FAQ

Dependent Coverage Expansion: Frequently Asked Questions

The new health care reform law extends dependent coverage under a parents’ plan for young adults up to their 26th birthday. This provision will expand coverage to over 2 million currently uninsured Americans. Below are some frequently asked questions that seek to answer any questions you may have about how the law will affect you.

Q. When will this provision take effect?

Q. Does it matter what state I live in?

Q. I am 24 and I don’t have health insurance, but I pay all my own expenses so my parents don’t count me as a dependent for their taxes. Can I still get on their plan?

Q. My current employer-sponsored coverage is expensive! Can I get on my parents’ plan?

Q. The law in my state says I can stay covered under my parents plan until age 28 as long as I am a student. Will I be kicked off because the new plan is only until age 26?

Q. I live in a different state than my parents, but I am under age 26 and don’t have employer coverage. Can I get on their plan?

Q. The plan goes into effect in September, but the enrollment period for my parent’s plan is in December. Will I be able to get on their plan early?

Q. I graduate from college this May. Will I be able to be on my parent’s coverage right away?

Q. I am currently a dependent on my parent’s plan, which requires my parents to submit tax documents each year showing that I am a tax dependent. Will they still have to submit those forms?

Q: I graduated from college two years ago and took a job with health insurance. Now I am unemployed. Can I go back on my parent’s plan?

Q: I am 23 years old and married. Can I still be on my parent’s insurance?

Q: Who will pay for my dependent coverage?

Q. My parents receive our family plan benefits tax-free through my mom’s employer. Will this change if I am on the plan as a 25 year-old?

Q. Does the new coverage expansion apply to dental and vision benefits as well?

Q. I am twenty-five years old and have a two year-old son. If my employer does not offer insurance coverage, can both my son and I be added to my parent’s insurance plan?

Q. I am 23 and am still covered by my dad’s plan because my state already has their own expansion law. How will this national law change anything for my family?

Q. Does the new expansion of dependent coverage to age 26 extend to the children of parents on military health insurance (Tri-Care)?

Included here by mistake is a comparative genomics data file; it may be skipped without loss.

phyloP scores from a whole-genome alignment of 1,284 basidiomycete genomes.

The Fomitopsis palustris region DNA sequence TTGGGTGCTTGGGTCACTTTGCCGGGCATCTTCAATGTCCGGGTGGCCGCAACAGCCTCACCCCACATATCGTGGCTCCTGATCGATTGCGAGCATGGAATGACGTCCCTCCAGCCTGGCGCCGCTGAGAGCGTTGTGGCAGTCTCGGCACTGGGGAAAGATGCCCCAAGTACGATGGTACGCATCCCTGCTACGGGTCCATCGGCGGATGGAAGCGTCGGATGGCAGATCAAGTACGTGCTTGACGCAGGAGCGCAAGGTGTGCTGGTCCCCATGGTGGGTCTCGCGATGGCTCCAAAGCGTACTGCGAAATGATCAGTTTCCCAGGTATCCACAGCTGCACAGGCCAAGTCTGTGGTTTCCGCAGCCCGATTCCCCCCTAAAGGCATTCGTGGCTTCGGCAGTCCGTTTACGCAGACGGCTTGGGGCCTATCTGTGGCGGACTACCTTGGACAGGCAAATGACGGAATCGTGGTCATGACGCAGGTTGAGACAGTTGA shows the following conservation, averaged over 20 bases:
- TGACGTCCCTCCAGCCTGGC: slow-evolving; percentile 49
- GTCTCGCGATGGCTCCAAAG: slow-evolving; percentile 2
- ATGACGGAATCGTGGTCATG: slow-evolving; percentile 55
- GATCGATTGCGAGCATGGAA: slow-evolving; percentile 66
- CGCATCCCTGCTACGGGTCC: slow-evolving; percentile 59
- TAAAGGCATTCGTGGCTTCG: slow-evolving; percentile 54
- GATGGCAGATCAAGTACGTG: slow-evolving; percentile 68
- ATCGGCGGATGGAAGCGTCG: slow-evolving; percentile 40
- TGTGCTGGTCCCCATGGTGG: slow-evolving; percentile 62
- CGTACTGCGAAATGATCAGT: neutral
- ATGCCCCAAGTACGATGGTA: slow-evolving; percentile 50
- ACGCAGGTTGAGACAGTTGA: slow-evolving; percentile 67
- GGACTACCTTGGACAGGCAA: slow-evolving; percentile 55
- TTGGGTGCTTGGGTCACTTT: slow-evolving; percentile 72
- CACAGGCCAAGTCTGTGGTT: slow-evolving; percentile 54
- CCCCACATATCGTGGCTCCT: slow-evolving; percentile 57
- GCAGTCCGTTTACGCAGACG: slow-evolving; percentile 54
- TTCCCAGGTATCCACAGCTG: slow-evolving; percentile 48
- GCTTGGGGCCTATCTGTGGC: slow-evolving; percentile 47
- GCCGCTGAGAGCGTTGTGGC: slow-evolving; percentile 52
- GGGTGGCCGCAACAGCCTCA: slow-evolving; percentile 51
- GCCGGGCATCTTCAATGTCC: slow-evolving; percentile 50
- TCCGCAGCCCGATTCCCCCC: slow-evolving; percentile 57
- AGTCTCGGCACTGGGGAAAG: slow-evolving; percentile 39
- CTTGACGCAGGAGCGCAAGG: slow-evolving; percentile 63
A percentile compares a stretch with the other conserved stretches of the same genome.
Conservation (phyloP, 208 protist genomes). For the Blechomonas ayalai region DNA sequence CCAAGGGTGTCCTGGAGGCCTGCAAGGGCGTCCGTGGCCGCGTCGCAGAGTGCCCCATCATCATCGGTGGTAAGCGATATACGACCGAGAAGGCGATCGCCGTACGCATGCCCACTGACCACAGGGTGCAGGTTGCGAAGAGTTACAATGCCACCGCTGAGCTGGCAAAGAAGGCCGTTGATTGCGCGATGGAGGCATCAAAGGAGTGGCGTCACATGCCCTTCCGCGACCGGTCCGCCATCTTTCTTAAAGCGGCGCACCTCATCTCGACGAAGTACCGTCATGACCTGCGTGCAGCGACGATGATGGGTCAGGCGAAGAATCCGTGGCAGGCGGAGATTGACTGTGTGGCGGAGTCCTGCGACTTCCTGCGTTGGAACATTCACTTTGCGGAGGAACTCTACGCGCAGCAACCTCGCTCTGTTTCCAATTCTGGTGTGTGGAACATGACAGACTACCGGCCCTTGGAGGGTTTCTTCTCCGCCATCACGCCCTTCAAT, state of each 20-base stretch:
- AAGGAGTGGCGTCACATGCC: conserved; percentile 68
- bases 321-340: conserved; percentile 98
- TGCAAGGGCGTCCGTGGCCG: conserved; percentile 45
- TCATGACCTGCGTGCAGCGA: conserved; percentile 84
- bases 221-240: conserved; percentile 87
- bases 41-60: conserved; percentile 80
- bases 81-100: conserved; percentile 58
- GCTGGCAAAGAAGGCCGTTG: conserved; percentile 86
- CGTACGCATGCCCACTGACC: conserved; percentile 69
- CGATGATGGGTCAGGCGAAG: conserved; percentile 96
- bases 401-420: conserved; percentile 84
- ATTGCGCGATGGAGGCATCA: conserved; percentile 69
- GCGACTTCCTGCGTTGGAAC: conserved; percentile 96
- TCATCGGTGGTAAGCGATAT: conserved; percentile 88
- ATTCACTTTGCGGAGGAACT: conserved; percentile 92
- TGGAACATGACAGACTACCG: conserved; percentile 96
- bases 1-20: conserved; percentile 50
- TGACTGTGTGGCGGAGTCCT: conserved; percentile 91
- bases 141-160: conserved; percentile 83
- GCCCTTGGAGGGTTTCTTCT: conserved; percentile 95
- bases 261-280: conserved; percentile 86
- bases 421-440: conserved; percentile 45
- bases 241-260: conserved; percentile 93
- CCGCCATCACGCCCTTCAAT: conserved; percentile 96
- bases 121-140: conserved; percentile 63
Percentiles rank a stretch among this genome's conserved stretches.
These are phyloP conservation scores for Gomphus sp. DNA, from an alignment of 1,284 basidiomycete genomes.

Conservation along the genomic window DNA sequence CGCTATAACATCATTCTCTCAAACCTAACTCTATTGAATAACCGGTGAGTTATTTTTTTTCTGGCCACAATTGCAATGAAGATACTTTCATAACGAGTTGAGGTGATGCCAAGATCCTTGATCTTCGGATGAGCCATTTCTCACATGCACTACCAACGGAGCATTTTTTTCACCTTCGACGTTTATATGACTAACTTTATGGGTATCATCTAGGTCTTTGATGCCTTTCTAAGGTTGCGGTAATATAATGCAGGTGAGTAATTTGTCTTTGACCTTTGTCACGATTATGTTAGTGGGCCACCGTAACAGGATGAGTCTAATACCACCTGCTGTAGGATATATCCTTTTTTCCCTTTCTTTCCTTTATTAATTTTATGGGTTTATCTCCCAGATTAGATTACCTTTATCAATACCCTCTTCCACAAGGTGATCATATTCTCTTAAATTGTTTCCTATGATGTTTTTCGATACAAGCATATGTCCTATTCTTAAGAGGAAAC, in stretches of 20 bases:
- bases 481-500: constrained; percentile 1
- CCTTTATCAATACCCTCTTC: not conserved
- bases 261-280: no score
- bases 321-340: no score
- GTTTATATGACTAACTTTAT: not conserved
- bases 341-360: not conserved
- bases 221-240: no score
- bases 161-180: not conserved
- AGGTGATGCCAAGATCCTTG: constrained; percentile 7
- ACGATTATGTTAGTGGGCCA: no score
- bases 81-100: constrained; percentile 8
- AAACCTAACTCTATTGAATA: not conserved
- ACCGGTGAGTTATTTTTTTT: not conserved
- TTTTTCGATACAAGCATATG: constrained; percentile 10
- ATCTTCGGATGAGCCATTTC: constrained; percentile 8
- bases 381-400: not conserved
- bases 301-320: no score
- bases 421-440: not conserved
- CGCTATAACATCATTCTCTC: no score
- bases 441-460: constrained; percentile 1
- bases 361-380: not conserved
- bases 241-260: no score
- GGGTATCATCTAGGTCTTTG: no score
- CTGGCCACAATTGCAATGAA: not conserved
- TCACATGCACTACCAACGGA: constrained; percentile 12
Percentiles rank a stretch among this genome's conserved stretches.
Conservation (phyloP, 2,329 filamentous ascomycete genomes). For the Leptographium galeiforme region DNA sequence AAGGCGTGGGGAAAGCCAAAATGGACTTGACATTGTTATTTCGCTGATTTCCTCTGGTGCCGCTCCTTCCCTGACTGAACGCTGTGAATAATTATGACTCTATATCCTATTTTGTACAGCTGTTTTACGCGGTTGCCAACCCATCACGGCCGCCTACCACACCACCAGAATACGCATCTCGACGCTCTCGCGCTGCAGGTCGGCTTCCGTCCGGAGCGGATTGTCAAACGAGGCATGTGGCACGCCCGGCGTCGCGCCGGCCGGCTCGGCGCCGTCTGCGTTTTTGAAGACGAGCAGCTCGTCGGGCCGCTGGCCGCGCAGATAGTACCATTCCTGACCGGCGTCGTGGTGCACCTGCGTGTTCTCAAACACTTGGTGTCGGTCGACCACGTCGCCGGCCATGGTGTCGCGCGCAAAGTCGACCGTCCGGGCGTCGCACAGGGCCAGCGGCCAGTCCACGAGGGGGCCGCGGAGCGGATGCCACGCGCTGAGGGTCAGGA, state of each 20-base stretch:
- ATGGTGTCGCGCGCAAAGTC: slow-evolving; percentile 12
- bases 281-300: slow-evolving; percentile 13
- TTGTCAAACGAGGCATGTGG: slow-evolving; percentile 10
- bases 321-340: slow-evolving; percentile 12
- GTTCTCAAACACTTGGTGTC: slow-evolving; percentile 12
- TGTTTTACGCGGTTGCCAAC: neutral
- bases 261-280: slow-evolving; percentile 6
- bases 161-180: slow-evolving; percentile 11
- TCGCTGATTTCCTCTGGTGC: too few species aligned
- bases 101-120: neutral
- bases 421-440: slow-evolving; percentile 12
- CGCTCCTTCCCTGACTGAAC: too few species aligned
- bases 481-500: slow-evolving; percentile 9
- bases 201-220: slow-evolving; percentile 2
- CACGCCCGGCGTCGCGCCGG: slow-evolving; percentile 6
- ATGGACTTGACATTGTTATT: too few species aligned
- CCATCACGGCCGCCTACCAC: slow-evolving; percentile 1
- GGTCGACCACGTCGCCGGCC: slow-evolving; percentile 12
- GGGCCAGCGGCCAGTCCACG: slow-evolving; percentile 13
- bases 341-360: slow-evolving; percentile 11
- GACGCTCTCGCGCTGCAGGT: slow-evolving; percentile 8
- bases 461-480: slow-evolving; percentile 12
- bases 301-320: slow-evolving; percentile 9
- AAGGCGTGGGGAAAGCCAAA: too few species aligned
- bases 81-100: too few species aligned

Q. Will I have different benefits when I rejoin my parent’s plan as a young adult?

Q. Will this cost a lot more for everyone else in the employer market?

Q. What happens to young adults with a pre-existing condition who rejoin a parent’s insurance plan?

More information available below

Q. When will this provision take effect?

Young adults under the age of 26 will be able to take advantage of this provision for plan years beginning after September 23, 2010. Plans must give young adults who qualify at least 30 days to enroll for the start of the next plan year. Some insurers moved up the date and are allowing college students currently on their parent’s plans to remain on it during the gap. Check with your parent’s employer to see if you are eligible now.

Q. Does it matter what state I live in?

YES. YOU SHOULD LOOK TO SEE WHAT THE RULES ARE IN YOUR STATE (see links below). The new federal law establishes a minimum level of dependent coverage up to your 26th birthday. If your state law requires more coverage than the federal law, then your state law will still apply.

Alabama, Alaska, Arizona, Arkansas, California, DC, Hawaii, Michigan, Mississippi, North Carolina, and Vermont currently have no state laws that require insurance companies to extend dependent coverage to young adults. As a result, most insurance for dependents ends at age 19, unless a plan voluntarily extends coverage to students. Residents in these states will likely see the most direct gain from the dependent coverage expansion.

The other 39 states have some form of required dependent coverage extension, but some are restricted to specific populations such as disabled young adults or full-time students. Among states that already have coverage expansions, only 8 states (Connecticut, Florida, Illinois, New Hampshire, New Jersey, New York, Ohio and Utah) already extend dependent coverage to non-students up to age 26 or older in both individual and group market plans.